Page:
Swans fail to turn possession into goals

Posted by Max Hicks

Antonio ValenciaGettyImagesAntonio Valencia nets his goal against Swansea.

Swansea's unexpected FA Cup victory might have given Swans fans a false sense of confidence heading into Saturday's late Premier League game, which United won 2-0. Such was the authority of the cup victory that a repeat honestly felt, not just possible, but plausible even, especially with no Wayne Rooney or Robin van Persie in the United line-up.

Swansea of course have their own injury problems. Jonathan de Guzman, who has been progressively proving his worth in recent weeks, missed the game, and when midfielder Jose Canas became the ninth injured Swan early in the game, centre-back Jordi Amat had to deputise in the middle.

In the event, Amat did a convincing job as a holding midfielder, and although the injuries troubles are mounting, they weren't the reason for Saturday's defeat. Rather, David Moyes was back to his old Evertonian self, putting his historical hex on the Swans with smart tactical changes.

Specifically, Moyes' choice to switch Adnan Januzaj and Shinji Kagawa at the interval reaped almost instant benefit. Moyes identified the sizeable pocket of space behind Angel Rangel, and set the faster, trickier Januzaj to exploit it where Kagawa, a tourist on the wing who has always played his best football centrally, had failed.

Of course, it is hard to ignore the fact that United's first goal ought never to have been scored; Antonio Valencia was offside in the build-up. There has been precious little talk of Valencia's dubious positioning on the play, perhaps because as Januzaj's lofted cross was struck, Valencia, despite occupying an offside position, did not seem to be interfering with the play. However, the fact he then chose to attack the cross, competing with Ash Williams (who won the header), made him very much active in the play, at which point his offside position at the time the cross was struck should have become pertinent.

Conspiracy theorists (well, me specifically) might like to point out that Manchester United's terrible run of three straight defeats and slumping league position is bad for the league. United remain the Premier League's most successful product, and a poor season for United reflects badly on the Premier League overall, which itself is struggling against stiff competition from La Liga in Spain to retain it's reputation as the 'best league in the world.' Without that designation, the world's top players might choose to play their football elsewhere, which in turn would hamper the Premier League's ability to regain pole position, as well as seeing significant amounts of money go elsewhere.

So United got a typical big six decision on home turf against a smaller side to help them arrest their slump. United deserved the victory in the end based on their second half performance, and on Swansea's inability to turn substantial possession into chances in the Swans-dominated first, but imagine if the goal had been (correctly) chalked off?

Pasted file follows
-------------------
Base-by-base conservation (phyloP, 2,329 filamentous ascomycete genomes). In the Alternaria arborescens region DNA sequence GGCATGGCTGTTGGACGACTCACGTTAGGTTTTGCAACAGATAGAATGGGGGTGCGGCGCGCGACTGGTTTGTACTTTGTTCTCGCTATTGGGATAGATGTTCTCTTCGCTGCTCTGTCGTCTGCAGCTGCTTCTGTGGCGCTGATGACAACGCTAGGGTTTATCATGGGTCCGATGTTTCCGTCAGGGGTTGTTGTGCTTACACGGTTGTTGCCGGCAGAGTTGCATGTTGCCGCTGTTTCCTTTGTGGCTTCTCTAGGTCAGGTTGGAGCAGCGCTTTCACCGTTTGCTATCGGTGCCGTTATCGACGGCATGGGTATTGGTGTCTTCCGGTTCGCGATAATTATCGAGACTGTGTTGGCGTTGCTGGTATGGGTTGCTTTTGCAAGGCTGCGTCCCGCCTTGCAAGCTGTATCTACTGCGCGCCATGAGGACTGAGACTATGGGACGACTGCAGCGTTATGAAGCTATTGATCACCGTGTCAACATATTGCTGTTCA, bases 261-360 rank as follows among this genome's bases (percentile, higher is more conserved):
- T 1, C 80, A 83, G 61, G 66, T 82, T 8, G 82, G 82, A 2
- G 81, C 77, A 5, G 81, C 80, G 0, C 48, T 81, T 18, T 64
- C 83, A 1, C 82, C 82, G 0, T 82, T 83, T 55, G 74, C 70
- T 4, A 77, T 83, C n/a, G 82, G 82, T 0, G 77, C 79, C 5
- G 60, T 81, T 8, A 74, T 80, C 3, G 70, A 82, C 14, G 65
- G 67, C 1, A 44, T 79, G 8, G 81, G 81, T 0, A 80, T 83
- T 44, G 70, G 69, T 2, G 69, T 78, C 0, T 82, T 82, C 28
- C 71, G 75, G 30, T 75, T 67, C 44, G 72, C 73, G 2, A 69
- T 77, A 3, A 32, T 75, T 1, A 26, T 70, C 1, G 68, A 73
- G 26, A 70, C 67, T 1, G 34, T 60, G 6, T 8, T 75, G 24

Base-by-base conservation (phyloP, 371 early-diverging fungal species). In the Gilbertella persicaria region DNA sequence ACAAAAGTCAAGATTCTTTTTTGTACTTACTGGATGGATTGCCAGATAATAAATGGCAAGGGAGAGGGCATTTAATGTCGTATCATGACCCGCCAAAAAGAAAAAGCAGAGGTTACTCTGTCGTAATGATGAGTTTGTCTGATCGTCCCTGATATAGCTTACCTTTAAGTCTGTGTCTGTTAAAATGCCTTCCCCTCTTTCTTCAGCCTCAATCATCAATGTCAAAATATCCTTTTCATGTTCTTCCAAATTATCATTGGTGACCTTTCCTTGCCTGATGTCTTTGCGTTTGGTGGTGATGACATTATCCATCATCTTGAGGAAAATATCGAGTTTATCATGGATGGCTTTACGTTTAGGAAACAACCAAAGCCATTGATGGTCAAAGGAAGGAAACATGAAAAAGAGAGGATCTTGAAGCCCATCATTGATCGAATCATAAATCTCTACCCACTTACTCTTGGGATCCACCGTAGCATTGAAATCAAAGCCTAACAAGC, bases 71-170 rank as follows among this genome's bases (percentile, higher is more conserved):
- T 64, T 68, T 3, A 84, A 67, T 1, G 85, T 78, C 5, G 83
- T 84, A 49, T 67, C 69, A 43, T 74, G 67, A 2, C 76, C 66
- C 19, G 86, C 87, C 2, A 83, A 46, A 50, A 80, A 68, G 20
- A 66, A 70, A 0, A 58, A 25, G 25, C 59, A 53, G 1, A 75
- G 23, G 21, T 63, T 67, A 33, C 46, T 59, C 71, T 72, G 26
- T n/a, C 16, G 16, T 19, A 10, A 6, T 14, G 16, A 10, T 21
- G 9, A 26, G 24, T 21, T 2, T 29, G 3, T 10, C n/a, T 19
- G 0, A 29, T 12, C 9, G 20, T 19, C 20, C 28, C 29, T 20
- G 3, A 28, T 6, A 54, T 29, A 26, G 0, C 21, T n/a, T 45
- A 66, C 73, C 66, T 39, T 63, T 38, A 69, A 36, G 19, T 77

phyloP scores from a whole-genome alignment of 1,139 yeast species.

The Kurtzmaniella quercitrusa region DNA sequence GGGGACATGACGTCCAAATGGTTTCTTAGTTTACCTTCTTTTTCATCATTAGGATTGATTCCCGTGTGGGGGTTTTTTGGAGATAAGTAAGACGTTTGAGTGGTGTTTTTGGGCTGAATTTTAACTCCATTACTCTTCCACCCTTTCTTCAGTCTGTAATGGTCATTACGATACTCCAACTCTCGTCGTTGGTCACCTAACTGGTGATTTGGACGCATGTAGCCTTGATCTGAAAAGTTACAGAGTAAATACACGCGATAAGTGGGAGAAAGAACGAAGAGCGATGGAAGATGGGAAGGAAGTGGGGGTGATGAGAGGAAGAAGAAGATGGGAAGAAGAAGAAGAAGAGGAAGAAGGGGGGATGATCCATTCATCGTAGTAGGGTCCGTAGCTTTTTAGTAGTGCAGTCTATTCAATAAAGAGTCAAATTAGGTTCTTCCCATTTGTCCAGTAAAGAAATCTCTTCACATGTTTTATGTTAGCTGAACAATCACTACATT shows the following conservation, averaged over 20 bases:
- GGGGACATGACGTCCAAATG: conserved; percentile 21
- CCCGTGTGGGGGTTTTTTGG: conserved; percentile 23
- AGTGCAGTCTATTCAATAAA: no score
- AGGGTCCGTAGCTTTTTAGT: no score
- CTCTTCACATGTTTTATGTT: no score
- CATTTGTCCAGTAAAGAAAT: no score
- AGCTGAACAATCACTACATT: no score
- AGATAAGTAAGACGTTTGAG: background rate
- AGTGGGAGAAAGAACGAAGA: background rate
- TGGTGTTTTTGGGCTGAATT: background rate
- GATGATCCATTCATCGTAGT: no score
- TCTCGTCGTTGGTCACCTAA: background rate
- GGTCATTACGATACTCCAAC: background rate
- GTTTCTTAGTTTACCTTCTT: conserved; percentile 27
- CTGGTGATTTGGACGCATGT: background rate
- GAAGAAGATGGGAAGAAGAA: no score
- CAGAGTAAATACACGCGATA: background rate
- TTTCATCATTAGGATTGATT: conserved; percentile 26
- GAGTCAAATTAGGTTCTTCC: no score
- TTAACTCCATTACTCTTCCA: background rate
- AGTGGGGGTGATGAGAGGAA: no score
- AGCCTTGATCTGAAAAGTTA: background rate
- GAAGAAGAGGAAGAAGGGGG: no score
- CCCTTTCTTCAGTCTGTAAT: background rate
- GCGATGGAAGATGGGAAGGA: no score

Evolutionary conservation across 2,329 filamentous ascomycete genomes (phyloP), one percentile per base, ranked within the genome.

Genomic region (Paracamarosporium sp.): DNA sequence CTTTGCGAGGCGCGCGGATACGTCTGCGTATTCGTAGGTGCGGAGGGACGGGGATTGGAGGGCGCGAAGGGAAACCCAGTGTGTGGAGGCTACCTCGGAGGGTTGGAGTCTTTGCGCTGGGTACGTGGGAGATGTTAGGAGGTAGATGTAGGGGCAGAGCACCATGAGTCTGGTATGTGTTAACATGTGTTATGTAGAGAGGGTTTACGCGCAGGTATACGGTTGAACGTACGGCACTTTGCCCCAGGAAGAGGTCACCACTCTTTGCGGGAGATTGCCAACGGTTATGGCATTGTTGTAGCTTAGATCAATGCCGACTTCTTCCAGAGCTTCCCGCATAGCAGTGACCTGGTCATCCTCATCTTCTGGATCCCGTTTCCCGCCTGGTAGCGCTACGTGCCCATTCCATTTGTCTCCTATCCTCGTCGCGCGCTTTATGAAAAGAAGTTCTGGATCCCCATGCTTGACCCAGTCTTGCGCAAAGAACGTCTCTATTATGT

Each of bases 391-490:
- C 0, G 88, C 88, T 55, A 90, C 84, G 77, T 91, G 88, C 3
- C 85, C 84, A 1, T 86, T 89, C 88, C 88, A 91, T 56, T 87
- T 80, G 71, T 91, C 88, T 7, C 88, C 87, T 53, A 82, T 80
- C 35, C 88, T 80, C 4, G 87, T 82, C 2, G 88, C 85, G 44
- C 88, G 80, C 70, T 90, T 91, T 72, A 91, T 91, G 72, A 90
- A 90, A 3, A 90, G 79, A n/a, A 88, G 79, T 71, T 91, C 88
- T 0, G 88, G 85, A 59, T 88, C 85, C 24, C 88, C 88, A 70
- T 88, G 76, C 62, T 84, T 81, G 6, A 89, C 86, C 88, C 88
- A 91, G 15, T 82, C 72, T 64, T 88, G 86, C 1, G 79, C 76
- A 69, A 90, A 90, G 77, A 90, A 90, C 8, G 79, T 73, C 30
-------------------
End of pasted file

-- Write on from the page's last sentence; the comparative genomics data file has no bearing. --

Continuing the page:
Instead of providing a confidence boost, that might have done for United, who likely would have felt they couldn't buy a goal at that point. It's all academic now anyway, but I wouldn't be surprised if Swansea get an unusually favourable rub of the green against Spurs next week, the perfect side against which to compensate Swansea since they presently sit just three points in front of United.

Conspiracy musings over, the Swans still forced an unwanted statistic on their opponent -- the least possession held at Old Trafford by the hosts since records began -- but couldn't turn all that ball into goals, or even dangerous shots. Swansea had been excellent for three games on the bounce before Saturday, and in fairness, there were still plenty of positives on show.

Alejandro Pozuelo continues to make a mockery of his 425,000 pound fee, growing in confidence and generally dishing out smart passes at the right times to the right players. If there has been a positive to Michu's continued absence, it is that Pozuelo has doubtless been given more game time as a result.

De Guzman was made to look more valuable by his absence, although Michael Laudrup's refusal to recall Ki Sung-Yueng from Sunderland to offset Swansea's injuries has annoyed some sections of the fanbase. Laudrup is actually being fair to the player -- he knows that Ki will not get near the minutes at Swansea he is presently enjoying under Gus Poyet, and if Ki's time at Sunderland has proved anything, it is that he is better going forward, where Swansea are already well-stocked.

A combative deep player would be better, the kind of player who will aggressively shut down opponents, since Kagawa and Januzaj were allowed far too much time to cause trouble in Saturday's second half. We'll have to wait and see what the transfer window brings on that front, but Swansea should at least look ahead to some winnable games in the meantime.


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